Traffic impact fee reconsideration stalls
Glenwood Springs City Council has shut the garage door on the idea of reviving traffic impact fees.The decision comes just weeks after it had agreed to look at reinstating the fees as a condition of lifting a development moratorium in south Glenwood.The moratorium had been put in place early this year to give the city time to plan to address sewage plant and transportation needs. Council is moving forward to end the moratorium, but decided Thursday it didn’t want to pursue the traffic impact fees as one of its transportation solutions.The fees are charged to help offset the traffic impacts caused by development. The money helps fund off-site road improvements.Council members Chris McGovern and Joe O’Donnell said the fees would further drive up housing costs. Their colleague, Kris Chadwick, feared the fees would cause developers to take their projects outside city limits, resulting in sprawl.Mayor Bruce Christensen noted that city voters just passed a transportation tax in November.”Maybe we need to put this on hold for a while and see what our tax generates,” he said.The city charged traffic impact fees beginning in 1994, but ended the program in 1998 because it wasn’t seen to be working. One concern was that it was deterring commercial growth.In moving forward on lifting the moratorium, council on Thursday also dropped another controversial condition: stipulating that the city should restore transit service to south Glenwood by Jan. 1.The elimination of that condition incensed council member Dave Merritt, who represents south Glenwood and has long railed against the service cut. It was made last year for budgetary reasons. Others on council feared that the dispute over whether to restore bus service could derail lifting the moratorium if the condition wasn’t dropped.Merritt ended up voting against lifting the moratorium. He argued that council has come up short on responding to transportation needs in south Glenwood and also delayed plans to relocate the city’s sewer plant.”We have significant problems that have not been addressed,” he said.”I think we are holding the citizens of south Glenwood hostage on this.”While the council majority decided to move forward on ending the moratorium, Christensen got council to informally agree to direct the city Transportation Commission to look into the matter of restoring bus service to south Glenwood. He noted that council had committed to revisiting the issue this year.Contact Dennis Webb: 945-8515, ext. firstname.lastname@example.org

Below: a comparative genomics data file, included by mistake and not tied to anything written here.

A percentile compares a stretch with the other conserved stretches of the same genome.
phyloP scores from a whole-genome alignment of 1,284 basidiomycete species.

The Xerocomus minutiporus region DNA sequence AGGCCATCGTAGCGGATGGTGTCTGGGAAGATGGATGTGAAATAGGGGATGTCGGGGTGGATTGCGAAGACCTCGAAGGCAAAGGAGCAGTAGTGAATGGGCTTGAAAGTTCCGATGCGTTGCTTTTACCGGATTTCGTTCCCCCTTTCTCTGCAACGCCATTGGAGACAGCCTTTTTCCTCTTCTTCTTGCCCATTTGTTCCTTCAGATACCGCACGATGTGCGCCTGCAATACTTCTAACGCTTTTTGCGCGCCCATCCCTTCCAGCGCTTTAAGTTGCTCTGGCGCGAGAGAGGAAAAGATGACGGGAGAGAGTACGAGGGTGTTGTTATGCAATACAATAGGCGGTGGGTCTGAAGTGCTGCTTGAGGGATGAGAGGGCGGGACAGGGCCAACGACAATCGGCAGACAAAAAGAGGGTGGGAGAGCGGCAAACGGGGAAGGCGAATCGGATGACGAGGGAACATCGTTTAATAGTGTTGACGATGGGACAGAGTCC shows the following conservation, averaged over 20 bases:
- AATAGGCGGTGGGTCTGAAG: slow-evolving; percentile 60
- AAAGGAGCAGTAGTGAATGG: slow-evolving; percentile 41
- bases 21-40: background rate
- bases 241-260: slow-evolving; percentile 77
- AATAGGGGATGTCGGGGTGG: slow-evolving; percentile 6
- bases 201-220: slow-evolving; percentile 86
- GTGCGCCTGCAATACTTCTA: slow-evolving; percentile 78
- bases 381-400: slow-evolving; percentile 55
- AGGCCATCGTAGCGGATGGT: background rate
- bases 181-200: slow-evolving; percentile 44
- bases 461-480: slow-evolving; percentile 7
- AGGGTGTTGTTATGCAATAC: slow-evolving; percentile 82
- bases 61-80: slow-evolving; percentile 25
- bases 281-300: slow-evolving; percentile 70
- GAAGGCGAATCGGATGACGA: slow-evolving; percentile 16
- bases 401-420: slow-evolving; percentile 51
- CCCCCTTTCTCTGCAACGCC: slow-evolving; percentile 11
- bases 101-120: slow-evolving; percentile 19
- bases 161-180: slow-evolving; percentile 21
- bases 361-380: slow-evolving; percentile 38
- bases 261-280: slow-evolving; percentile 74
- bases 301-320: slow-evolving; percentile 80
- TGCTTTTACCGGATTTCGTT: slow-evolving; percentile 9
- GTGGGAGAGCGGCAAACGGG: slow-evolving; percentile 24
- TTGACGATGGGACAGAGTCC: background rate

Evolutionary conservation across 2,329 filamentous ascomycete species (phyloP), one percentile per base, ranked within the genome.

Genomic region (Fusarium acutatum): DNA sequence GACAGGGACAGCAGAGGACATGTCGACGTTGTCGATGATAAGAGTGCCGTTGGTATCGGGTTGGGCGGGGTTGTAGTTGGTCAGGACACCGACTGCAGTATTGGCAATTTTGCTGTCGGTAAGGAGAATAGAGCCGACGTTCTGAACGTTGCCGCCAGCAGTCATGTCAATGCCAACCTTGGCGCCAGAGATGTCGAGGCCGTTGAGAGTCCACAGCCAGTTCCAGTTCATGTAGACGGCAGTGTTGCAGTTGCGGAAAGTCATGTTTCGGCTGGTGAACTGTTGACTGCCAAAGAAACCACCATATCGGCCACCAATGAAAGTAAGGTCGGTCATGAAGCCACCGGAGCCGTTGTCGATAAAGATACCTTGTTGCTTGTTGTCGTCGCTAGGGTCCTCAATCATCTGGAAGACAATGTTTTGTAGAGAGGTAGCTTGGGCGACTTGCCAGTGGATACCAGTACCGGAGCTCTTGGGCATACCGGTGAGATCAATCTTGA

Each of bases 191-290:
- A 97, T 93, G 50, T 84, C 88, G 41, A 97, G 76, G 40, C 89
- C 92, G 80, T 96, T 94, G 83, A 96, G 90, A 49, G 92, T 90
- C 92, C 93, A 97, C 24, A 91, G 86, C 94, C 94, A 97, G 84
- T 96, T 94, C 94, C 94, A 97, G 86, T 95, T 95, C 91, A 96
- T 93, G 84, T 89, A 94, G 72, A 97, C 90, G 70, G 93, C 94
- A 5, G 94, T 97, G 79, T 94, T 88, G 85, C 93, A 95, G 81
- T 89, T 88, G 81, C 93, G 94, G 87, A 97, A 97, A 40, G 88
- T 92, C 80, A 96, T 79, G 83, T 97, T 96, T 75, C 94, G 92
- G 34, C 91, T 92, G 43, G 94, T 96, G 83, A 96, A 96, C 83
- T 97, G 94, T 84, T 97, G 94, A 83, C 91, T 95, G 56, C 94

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Richard Miller and Allison Marcus were sentenced to 45, days in jail, 1,500 hours of useful public service and $100,000 of restitution on June 30, 2019, as their sentence for starting the Lake Christine Fire the prior year. They have made significant strides in fulfilling their debt to society, according to the district attorney’s office.